Why Does Portland Have a Tree Code?
The tree-related regulations that the City of Portland administered prior to the implementation of the tree code were adopted in a piecemeal manner over many years. The result was a patchwork of complex, inconsistent regulations that were difficult to understand, administer, and enforce. Community members complained that the City’s tree regulations were confusing and did not adequately preserve and protect trees, particularly large trees and tree groves. Developers found the tree regulations frustrating and difficult to meet. City staff also found the current rules frustrating and challenging to administer.
To address these concerns, the Citywide Tree Project was created. The Citywide Tree Project was a multi-bureau effort to examine the city’s current policies and regulations relating to trees. This project was identified as a “high priority” action in the City’s first Urban Forest Action Plan (2007).
The project charge was to:
- Establish a clear, consistent and cohesive policy and regulatory framework for trees in Portland
- Protect and enhance the urban forest through development and redevelopment
- Improve customer service related to tree regulation
How Was the Public Involved in Shaping the Tree Code?
Portland City Council directed the Bureau of Planning and Sustainability (then Bureau of Planning) to lead the Citywide Tree Project in partnership with other City bureaus, including Parks & Recreation (PP&R), Development Services (BDS), and Environmental Services (BES). The project package also reflects substantial input from the Portland Bureau of Transportation and the Water Bureau.
Early in the project, a diverse group of stakeholders explored key issues and problems with the existing system and identified and evaluated potential solutions. The project Stakeholder Discussion Group (SDG) included representatives from a broad cross-section of the community—neighborhood associations, arborists, homebuilders, industrial and institutional representatives and environmental organizations. The SDG met regularly from April to November 2008, providing critical information, ideas and critique that were instrumental in shaping the initial project proposals and the final adopted package.
In early 2009 project staff presented a set of initial proposals to the Urban Forestry Commission, the Planning Commission and other community organizations for feedback. Based on general support for the initial proposals, as well as some helpful suggestions, staff produced a proposed draft in February 2010.
City staff provided numerous briefings for community organizations and held several open houses. The Planning Commission and Urban Forestry Commission held a joint public hearing and a series of work sessions between March and July 2010 to solicit additional input from the community and provide policy and programmatic direction. The commissions unanimously voted to approve the proposal with recommended changes and endorsed a phased project implementation and funding strategy. The commissions directed staff to develop a Recommended Draft for further public review and City Council action.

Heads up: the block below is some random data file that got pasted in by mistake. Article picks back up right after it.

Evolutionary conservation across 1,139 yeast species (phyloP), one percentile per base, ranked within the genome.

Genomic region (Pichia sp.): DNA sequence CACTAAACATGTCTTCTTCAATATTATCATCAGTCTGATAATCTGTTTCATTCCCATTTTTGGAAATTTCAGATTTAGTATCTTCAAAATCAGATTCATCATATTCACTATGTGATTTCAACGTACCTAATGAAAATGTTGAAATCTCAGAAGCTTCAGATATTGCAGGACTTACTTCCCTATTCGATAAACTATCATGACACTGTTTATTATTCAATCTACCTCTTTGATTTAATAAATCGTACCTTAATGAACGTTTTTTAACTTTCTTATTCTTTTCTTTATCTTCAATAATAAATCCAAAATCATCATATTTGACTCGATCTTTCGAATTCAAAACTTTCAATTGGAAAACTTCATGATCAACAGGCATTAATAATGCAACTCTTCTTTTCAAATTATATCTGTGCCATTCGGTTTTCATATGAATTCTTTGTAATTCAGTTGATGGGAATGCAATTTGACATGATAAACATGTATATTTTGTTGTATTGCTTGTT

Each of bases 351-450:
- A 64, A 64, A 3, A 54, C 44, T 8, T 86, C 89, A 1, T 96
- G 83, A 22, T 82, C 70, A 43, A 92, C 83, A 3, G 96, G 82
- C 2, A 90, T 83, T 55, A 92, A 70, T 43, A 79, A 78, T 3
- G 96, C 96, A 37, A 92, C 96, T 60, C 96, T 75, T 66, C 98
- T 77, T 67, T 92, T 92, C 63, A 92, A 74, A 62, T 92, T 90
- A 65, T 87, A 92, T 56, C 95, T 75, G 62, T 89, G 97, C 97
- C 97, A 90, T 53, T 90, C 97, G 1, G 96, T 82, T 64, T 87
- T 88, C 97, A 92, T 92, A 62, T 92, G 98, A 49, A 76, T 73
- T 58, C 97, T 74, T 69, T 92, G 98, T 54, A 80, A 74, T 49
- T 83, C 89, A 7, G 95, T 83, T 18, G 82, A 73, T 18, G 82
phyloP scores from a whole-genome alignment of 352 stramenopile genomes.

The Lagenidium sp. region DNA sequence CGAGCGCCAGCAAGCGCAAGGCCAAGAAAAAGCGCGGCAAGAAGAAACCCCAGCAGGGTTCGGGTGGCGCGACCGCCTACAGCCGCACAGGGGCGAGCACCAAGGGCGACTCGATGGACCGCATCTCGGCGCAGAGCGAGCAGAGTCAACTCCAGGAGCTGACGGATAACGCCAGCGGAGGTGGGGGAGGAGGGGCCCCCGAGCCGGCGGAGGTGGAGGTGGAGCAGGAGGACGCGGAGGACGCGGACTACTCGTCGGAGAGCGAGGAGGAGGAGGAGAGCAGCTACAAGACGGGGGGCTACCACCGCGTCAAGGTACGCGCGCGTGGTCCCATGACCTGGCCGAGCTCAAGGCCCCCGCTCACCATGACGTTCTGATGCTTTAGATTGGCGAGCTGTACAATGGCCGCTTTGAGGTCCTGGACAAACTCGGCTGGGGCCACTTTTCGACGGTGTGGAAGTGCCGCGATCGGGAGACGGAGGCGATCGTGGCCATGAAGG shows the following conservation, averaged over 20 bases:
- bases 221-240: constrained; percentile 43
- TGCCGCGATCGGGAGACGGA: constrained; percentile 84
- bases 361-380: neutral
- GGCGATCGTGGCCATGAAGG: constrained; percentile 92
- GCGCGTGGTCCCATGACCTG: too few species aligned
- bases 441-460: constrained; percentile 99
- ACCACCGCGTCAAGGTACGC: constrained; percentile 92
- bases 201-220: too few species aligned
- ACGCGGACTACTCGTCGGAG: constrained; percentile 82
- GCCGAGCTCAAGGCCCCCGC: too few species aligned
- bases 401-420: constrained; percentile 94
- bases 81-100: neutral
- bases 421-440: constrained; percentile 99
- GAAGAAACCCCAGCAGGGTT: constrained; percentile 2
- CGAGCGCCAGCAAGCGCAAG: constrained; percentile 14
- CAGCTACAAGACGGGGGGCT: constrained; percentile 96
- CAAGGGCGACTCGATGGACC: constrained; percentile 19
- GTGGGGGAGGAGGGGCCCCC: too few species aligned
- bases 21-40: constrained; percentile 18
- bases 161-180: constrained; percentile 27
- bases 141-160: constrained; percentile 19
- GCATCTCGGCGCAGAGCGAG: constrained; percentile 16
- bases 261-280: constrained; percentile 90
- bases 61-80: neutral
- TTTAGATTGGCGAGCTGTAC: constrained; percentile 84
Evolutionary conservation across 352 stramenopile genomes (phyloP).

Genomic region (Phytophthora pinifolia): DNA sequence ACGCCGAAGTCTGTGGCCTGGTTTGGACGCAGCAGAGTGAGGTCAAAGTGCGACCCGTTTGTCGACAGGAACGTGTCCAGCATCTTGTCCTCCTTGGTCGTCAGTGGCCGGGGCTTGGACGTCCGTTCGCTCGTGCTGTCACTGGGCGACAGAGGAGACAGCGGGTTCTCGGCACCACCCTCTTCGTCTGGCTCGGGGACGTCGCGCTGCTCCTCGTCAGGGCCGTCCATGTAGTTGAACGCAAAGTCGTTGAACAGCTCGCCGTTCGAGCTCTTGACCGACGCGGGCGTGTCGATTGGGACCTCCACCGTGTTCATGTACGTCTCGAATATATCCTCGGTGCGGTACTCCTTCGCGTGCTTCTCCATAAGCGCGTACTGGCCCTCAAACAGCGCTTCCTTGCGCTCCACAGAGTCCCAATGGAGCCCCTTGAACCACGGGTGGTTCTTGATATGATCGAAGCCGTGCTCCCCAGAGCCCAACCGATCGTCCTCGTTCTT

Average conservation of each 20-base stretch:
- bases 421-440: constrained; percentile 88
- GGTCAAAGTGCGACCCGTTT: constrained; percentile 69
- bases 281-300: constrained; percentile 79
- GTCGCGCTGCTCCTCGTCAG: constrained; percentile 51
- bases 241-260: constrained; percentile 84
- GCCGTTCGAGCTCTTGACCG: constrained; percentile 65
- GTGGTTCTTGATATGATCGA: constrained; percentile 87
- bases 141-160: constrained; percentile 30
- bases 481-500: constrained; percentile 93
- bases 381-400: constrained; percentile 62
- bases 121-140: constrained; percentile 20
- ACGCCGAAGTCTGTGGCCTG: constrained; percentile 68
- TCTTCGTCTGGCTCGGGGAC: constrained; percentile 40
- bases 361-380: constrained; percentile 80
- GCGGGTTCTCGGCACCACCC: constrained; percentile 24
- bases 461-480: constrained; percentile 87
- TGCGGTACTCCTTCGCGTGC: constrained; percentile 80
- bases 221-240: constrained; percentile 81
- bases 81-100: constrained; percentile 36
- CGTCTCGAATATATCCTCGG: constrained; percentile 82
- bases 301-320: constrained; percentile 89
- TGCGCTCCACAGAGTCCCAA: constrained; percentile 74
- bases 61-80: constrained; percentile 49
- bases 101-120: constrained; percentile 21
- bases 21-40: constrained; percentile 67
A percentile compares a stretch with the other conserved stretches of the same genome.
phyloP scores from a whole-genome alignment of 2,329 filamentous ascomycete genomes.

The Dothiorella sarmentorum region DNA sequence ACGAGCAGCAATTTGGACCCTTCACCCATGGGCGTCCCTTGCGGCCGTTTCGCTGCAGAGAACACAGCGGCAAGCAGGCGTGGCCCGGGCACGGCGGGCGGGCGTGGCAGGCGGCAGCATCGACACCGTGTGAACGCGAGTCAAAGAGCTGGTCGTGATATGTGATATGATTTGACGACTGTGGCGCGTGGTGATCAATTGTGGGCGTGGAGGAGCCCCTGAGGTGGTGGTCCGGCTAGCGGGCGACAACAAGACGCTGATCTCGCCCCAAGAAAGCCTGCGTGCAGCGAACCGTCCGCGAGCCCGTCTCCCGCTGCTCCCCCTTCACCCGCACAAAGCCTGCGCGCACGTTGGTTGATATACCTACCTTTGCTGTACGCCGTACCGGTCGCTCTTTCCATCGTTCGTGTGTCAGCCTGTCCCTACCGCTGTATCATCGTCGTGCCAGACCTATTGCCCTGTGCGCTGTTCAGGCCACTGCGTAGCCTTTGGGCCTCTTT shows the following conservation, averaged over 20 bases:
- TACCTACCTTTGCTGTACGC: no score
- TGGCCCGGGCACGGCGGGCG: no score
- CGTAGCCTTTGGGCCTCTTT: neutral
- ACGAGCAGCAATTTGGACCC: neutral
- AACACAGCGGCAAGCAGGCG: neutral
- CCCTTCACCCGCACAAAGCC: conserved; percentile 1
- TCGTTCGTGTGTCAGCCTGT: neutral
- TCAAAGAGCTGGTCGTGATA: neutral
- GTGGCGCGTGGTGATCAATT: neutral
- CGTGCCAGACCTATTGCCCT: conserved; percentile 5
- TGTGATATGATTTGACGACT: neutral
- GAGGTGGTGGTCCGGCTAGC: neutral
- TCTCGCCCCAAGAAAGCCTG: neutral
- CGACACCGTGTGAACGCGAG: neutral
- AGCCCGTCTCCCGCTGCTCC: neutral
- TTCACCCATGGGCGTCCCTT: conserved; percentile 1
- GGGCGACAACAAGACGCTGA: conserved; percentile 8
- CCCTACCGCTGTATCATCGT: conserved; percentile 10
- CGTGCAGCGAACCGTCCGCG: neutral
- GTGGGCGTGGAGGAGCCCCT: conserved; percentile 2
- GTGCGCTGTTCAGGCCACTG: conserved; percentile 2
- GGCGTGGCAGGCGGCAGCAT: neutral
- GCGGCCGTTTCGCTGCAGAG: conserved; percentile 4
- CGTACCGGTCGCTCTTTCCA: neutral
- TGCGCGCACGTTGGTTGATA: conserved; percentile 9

The City Council hearing process took place between December 2010 and April 2011. Council directed additional amendments to the proposal in response to extensive input from community stakeholders and additional feedback from City bureaus.
What Are the Benefits of the Tree Code?
Improved Customer Service
Staff members have been trained as single points of contact to be able to answer all questions related to trees in the city. Staff will be situated downtown in the Development Services Center, so permit applications can be submitted downtown and fees can be paid via card in person. Staff will be able to issue some permits without an on-site inspection, reducing the amount of time it takes to get a permit.
Tree cutting regulations that used to apply to only some properties now apply across all properties, preserving canopy and the benefits of trees more equally throughout the city.
Permit process and requirements will be described in detail online so it will be easy to learn if a permit is required, how to apply for a permit, and how long it will take to get the permit.
Preserved and Enhanced Tree Canopy
The estimated benefits to the urban forest of the tree code are:
- Private tree permits: 1 to 2 acres of canopy preserved per year, 6 to 30 acres of canopy planted each year and established over time
- Tree preservation and density standards with development: 44 to 88 acres of canopy preserved per year, 48 to 96 acres of trees planted with canopy targets being met over time
- Land Use Reviews: Better trees preserved on 270 sites per year, 7 to 22 additional acres of canopy preserved per year
What is the Benefit of Requiring a Permit to Remove a Tree in My Own Backyard?
Roughly a third of all the City’s trees grow on single-family lots. Previously most of these trees were unregulated, with no restriction on removal and no requirement for replanting. The tree code lets homeowners easily remove problem trees (those that are dead, dying, diseased, dangerous, nuisance species, or too close to buildings) with the provision that a new tree be replanted to replace the one being removed. This will help balance removals with new trees so that the tree canopy in neighborhoods remains in balance, preserving both quality of life as well as property values.
Homeowners who want to remove a large, healthy, non-nuisance species tree that is not too close to buildings can still apply to do so, and their applications will be evaluated against the standards and review factors found in Chapter 11.40.050. In either case, the permit system provides an opportunity for the City to engage with property owners, encourage retention of large, healthy trees, provide tree care information, monitor canopy levels more closely, and ensure that trees removed are replaced over time.